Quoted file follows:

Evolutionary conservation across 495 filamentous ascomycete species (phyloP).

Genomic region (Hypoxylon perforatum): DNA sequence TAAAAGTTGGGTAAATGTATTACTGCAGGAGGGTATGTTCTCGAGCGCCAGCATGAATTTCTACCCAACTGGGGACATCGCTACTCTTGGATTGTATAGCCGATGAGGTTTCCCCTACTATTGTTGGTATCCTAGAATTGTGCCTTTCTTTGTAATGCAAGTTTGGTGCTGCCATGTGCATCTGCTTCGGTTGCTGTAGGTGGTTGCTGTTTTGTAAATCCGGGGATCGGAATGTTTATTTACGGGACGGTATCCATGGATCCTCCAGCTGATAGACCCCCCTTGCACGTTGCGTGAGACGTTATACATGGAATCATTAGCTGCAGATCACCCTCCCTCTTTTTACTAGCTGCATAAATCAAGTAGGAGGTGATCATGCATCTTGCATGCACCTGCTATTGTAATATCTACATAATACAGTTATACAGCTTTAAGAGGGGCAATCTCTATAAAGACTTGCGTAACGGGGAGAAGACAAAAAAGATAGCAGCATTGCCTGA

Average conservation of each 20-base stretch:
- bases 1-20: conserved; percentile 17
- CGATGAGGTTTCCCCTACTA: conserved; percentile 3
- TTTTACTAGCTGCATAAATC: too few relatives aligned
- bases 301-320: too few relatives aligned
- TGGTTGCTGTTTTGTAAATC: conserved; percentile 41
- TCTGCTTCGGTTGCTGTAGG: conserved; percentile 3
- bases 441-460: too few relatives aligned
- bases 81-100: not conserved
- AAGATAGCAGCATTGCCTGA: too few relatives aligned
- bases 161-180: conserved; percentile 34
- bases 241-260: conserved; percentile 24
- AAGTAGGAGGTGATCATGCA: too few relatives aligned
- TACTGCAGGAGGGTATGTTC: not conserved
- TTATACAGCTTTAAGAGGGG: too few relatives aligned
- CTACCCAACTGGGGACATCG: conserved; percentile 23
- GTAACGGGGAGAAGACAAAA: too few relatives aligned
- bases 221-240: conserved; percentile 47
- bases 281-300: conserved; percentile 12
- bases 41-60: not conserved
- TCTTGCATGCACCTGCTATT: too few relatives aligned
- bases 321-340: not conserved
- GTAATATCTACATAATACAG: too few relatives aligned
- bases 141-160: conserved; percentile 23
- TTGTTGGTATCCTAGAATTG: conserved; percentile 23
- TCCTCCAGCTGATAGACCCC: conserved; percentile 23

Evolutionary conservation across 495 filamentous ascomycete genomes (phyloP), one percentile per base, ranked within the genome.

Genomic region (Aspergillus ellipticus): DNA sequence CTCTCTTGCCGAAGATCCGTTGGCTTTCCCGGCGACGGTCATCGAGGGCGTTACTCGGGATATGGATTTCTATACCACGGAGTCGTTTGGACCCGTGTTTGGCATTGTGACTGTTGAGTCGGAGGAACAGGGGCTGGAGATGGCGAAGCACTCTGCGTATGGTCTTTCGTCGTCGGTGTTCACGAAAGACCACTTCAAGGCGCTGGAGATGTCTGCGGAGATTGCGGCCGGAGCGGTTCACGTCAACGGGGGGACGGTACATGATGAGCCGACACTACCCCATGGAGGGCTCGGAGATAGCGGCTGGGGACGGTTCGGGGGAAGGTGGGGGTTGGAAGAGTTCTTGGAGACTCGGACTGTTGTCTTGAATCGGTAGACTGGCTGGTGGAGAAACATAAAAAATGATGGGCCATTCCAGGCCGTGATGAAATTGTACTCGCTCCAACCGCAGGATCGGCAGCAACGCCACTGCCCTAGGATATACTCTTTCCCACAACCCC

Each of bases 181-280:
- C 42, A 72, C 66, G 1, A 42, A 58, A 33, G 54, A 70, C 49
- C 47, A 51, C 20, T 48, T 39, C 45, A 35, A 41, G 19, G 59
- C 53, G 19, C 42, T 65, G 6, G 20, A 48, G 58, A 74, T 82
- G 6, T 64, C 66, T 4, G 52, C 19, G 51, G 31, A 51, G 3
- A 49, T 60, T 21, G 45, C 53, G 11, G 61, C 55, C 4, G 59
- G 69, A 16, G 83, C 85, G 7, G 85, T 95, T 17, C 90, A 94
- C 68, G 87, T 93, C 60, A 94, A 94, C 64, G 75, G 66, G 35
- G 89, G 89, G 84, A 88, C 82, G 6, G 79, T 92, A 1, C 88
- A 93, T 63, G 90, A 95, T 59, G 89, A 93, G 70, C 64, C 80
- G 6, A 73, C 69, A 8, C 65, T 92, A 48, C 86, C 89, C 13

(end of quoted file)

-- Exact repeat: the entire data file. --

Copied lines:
Evolutionary conservation across 495 filamentous ascomycete species (phyloP).

Genomic region (Hypoxylon perforatum): DNA sequence TAAAAGTTGGGTAAATGTATTACTGCAGGAGGGTATGTTCTCGAGCGCCAGCATGAATTTCTACCCAACTGGGGACATCGCTACTCTTGGATTGTATAGCCGATGAGGTTTCCCCTACTATTGTTGGTATCCTAGAATTGTGCCTTTCTTTGTAATGCAAGTTTGGTGCTGCCATGTGCATCTGCTTCGGTTGCTGTAGGTGGTTGCTGTTTTGTAAATCCGGGGATCGGAATGTTTATTTACGGGACGGTATCCATGGATCCTCCAGCTGATAGACCCCCCTTGCACGTTGCGTGAGACGTTATACATGGAATCATTAGCTGCAGATCACCCTCCCTCTTTTTACTAGCTGCATAAATCAAGTAGGAGGTGATCATGCATCTTGCATGCACCTGCTATTGTAATATCTACATAATACAGTTATACAGCTTTAAGAGGGGCAATCTCTATAAAGACTTGCGTAACGGGGAGAAGACAAAAAAGATAGCAGCATTGCCTGA

Average conservation of each 20-base stretch:
- bases 1-20: conserved; percentile 17
- CGATGAGGTTTCCCCTACTA: conserved; percentile 3
- TTTTACTAGCTGCATAAATC: too few relatives aligned
- bases 301-320: too few relatives aligned
- TGGTTGCTGTTTTGTAAATC: conserved; percentile 41
- TCTGCTTCGGTTGCTGTAGG: conserved; percentile 3
- bases 441-460: too few relatives aligned
- bases 81-100: not conserved
- AAGATAGCAGCATTGCCTGA: too few relatives aligned
- bases 161-180: conserved; percentile 34
- bases 241-260: conserved; percentile 24
- AAGTAGGAGGTGATCATGCA: too few relatives aligned
- TACTGCAGGAGGGTATGTTC: not conserved
- TTATACAGCTTTAAGAGGGG: too few relatives aligned
- CTACCCAACTGGGGACATCG: conserved; percentile 23
- GTAACGGGGAGAAGACAAAA: too few relatives aligned
- bases 221-240: conserved; percentile 47
- bases 281-300: conserved; percentile 12
- bases 41-60: not conserved
- TCTTGCATGCACCTGCTATT: too few relatives aligned
- bases 321-340: not conserved
- GTAATATCTACATAATACAG: too few relatives aligned
- bases 141-160: conserved; percentile 23
- TTGTTGGTATCCTAGAATTG: conserved; percentile 23
- TCCTCCAGCTGATAGACCCC: conserved; percentile 23

Evolutionary conservation across 495 filamentous ascomycete genomes (phyloP), one percentile per base, ranked within the genome.

Genomic region (Aspergillus ellipticus): DNA sequence CTCTCTTGCCGAAGATCCGTTGGCTTTCCCGGCGACGGTCATCGAGGGCGTTACTCGGGATATGGATTTCTATACCACGGAGTCGTTTGGACCCGTGTTTGGCATTGTGACTGTTGAGTCGGAGGAACAGGGGCTGGAGATGGCGAAGCACTCTGCGTATGGTCTTTCGTCGTCGGTGTTCACGAAAGACCACTTCAAGGCGCTGGAGATGTCTGCGGAGATTGCGGCCGGAGCGGTTCACGTCAACGGGGGGACGGTACATGATGAGCCGACACTACCCCATGGAGGGCTCGGAGATAGCGGCTGGGGACGGTTCGGGGGAAGGTGGGGGTTGGAAGAGTTCTTGGAGACTCGGACTGTTGTCTTGAATCGGTAGACTGGCTGGTGGAGAAACATAAAAAATGATGGGCCATTCCAGGCCGTGATGAAATTGTACTCGCTCCAACCGCAGGATCGGCAGCAACGCCACTGCCCTAGGATATACTCTTTCCCACAACCCC

Each of bases 181-280:
- C 42, A 72, C 66, G 1, A 42, A 58, A 33, G 54, A 70, C 49
- C 47, A 51, C 20, T 48, T 39, C 45, A 35, A 41, G 19, G 59
- C 53, G 19, C 42, T 65, G 6, G 20, A 48, G 58, A 74, T 82
- G 6, T 64, C 66, T 4, G 52, C 19, G 51, G 31, A 51, G 3
- A 49, T 60, T 21, G 45, C 53, G 11, G 61, C 55, C 4, G 59
- G 69, A 16, G 83, C 85, G 7, G 85, T 95, T 17, C 90, A 94
- C 68, G 87, T 93, C 60, A 94, A 94, C 64, G 75, G 66, G 35
- G 89, G 89, G 84, A 88, C 82, G 6, G 79, T 92, A 1, C 88
- A 93, T 63, G 90, A 95, T 59, G 89, A 93, G 70, C 64, C 80
- G 6, A 73, C 69, A 8, C 65, T 92, A 48, C 86, C 89, C 13